At this time last year, Ryan Madson couldn’t have been sure he’d wear a major league uniform again, much less own a World Series ring.
His was an incredible 2015 story, and now the reliever is looking to extend the storybook second phase of his career with the A’s. He and fellow reliever John Axford had their free agent deals finalized with Oakland on Friday.
It’s the culmination of a grand plan for the A’s and their bullpen. They’ve committed a combined five years and $32 million guaranteed for two relievers who both come with substantial closer experience, a safety net in light of Sean Doolittle’s shoulder issues last season. All told, Oakland’s relief corps – knocked around like a piñata in 2015 – will have at least four new faces in what’s expected to be a seven-man bullpen.
“At this point Sean is the closer. I don’t think there’s going to be any confusion about that,” general manager David Forst said. “But we obviously saw with last year that we needed to have a plan B and C in place.”
One of those backup options will be the 35-year-old Madson, who grew so frustrated with the hurdles he encountered following Tommy John surgery in 2012 that he decided to retire after stalled comebacks in 2013 and 2014.
He was asked by Royals executive Jim Fregosi Jr., who had signed him years before with the Phillies, to tutor a high school pitcher by the name of Johnny Morell, who lived in Temecula as did Madson. When they began working out last June, it rekindled Madson’s competitive fire.
“I had to throw long toss with him,” Madson said. “It was a test for my arm but also a test for my heart. We worked out in June. By August, him and his dad were saying, ‘Hey, are you sure you don’t want to play again?’”
That led to a minor league contract with Kansas City, and Madson becoming a key cog in the bullpen of the eventual World Series champs.
Last season unfolded like a dream. The next question is whether it’s realistic for Madson to continue pumping his fastball in the mid 90’s and retiring hitters over the life of his three-year $22 million contract. He’ll be 38 when it expires.
Forst said the A’s did their due diligence examining Madson’s medical history and track record, but he’s not the only pitcher in his mid-30’s that Oakland is hitching its wagon to. Fellow 35-year-old Rich Hill was signed to a one-year $6 million deal, and will fill a rotation spot despite not being a full-time big league starter since 2009. Hill was dominant in four starts last September for Boston, but that’s not a large body of work for the longtime reliever.
Billy Beane, the A’s executive VP of baseball operations, said his team is trying to combat bigger spending teams by making wise – some might say risky – investments in “comeback” players that other clubs might not pursue as aggressively.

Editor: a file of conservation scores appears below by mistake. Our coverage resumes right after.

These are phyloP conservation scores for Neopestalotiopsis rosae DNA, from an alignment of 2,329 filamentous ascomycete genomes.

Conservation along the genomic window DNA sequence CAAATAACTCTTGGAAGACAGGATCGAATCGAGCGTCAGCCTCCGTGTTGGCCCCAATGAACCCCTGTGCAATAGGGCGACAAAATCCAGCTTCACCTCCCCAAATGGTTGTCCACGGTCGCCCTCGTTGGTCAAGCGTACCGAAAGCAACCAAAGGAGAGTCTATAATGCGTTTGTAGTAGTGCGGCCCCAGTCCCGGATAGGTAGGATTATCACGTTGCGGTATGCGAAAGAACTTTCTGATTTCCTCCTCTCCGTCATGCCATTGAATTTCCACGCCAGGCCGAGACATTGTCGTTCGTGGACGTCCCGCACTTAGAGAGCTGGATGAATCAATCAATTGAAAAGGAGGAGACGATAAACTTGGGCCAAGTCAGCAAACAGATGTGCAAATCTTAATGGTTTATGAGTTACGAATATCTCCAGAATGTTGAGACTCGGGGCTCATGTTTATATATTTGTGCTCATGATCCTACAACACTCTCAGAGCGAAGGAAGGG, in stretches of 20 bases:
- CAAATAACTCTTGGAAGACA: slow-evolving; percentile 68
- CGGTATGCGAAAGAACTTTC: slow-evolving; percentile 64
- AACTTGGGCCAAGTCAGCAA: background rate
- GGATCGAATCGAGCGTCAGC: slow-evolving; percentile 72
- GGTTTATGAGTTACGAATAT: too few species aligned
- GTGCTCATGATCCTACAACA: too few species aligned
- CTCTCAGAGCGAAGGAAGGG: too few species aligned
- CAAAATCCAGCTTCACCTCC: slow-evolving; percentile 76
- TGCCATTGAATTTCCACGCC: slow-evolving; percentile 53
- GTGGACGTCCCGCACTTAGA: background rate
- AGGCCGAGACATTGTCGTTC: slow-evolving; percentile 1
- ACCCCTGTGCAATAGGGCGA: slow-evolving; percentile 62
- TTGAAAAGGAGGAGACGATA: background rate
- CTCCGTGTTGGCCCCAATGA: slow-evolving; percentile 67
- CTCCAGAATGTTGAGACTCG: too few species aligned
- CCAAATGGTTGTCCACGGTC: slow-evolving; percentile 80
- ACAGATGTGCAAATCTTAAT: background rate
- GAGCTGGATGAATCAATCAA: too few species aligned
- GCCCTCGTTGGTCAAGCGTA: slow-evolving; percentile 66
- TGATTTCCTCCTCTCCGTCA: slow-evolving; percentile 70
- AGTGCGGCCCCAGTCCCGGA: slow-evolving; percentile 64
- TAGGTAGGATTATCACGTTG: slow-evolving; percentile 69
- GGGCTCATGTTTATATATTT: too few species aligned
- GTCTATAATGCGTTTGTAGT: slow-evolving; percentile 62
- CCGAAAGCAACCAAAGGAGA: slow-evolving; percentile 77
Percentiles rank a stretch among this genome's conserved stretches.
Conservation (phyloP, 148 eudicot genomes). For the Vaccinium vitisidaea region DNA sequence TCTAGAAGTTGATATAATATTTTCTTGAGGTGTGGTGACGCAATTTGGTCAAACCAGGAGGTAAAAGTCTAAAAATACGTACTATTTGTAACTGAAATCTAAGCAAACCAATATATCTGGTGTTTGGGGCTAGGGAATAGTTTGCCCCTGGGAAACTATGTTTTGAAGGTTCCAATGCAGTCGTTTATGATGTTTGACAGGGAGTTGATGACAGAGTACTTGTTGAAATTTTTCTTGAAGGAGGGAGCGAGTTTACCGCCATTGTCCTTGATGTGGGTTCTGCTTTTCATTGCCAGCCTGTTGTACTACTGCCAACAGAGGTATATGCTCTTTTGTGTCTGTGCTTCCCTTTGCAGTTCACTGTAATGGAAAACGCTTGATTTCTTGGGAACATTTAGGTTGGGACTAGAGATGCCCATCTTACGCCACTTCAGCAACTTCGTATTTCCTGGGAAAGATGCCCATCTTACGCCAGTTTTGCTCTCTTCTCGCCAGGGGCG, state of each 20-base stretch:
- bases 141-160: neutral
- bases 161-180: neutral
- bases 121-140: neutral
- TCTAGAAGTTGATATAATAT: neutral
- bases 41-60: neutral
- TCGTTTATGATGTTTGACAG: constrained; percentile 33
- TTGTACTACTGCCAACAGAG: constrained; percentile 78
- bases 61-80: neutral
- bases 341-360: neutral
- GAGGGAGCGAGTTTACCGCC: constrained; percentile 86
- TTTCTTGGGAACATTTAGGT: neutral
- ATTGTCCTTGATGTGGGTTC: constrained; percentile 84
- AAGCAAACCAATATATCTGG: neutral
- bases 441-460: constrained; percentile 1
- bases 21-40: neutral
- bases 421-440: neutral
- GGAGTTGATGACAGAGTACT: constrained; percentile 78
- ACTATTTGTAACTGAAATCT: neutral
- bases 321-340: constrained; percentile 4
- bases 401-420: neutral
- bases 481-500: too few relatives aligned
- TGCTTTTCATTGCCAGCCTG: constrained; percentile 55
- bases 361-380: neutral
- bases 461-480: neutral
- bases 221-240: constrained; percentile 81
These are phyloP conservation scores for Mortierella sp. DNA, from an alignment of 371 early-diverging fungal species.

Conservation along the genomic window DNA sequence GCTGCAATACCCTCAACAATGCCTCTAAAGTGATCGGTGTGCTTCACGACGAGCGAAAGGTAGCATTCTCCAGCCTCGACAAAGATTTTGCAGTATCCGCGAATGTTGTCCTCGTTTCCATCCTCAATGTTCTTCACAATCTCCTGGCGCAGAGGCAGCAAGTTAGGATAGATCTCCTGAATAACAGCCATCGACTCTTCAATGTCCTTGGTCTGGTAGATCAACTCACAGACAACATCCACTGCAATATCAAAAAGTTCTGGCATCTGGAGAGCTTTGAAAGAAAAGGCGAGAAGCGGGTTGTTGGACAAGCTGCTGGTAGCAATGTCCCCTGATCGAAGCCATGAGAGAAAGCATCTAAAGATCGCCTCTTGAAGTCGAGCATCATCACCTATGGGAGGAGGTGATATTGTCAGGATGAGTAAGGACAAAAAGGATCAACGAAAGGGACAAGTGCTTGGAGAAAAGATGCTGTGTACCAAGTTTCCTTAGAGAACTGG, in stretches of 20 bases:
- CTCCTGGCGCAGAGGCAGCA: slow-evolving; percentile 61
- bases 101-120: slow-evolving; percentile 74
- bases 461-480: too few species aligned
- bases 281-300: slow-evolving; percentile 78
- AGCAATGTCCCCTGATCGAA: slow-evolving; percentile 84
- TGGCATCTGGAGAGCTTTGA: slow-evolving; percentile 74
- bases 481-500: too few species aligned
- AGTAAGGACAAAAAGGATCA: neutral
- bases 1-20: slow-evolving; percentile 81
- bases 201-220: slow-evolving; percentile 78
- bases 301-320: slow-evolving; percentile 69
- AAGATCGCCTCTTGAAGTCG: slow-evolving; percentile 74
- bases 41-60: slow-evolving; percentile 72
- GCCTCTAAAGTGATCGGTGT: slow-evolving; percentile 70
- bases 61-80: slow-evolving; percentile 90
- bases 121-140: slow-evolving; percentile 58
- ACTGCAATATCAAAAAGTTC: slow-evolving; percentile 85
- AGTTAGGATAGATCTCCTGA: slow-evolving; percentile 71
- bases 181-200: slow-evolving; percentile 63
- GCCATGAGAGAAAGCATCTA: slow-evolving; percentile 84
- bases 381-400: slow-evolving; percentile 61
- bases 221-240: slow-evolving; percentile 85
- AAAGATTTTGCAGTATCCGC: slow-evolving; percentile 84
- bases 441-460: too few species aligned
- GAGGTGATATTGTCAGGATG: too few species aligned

“If we’re right, we’re gonna be smart,” Beane said. “If we’re wrong, you’ll know why we’re wrong -- because we dealt with a small sample size.”
Axford, 32, will combine with Madson, fellow hard thrower Liam Hendriks and lefty specialist Marc Rzepczynski to form what the A’s hope is a strong nucleus to get leads to Doolittle in the ninth.
Axford rang up 46 saves with Milwaukee in 2011 and had 25 with Colorado last season before getting designated for assignment. Walks always have been an issue – he averaged 5.2 per nine innings last season – but one National League scout gave a strong report on Axford.
“Power arm, swing-and-miss stuff,” the scout said. “He can pitch at the back end (but) preferably setup (due to) shaky command. Funky and deceptive.”
Axford had concerns that extended far away from the mound last spring when his then-2 year-old son Jameson was bitten in the foot by a rattlesnake. Axford left the Rockies for about a 10-day period to be with his son.
“He spent a month in ICU,” Axford said. “We worried initially about him surviving it. Then it turned to possible leg amputation, to foot amputation, to toe amputation. Each week the prognosis got better and better.”
Jameson is now doing quite well, Axford said, and the reliever is excited about joining the A’s.
As Oakland continues its search for a starting pitcher, Forst reiterated that trade talks continue even with the Winter Meetings in the rear-view mirror. He didn’t get into specifics Friday but hinted during the Meetings that the infield may not necessarily be settled.
“I would hope that between now and the end of the year we still have an opportunity to make some moves,” he said.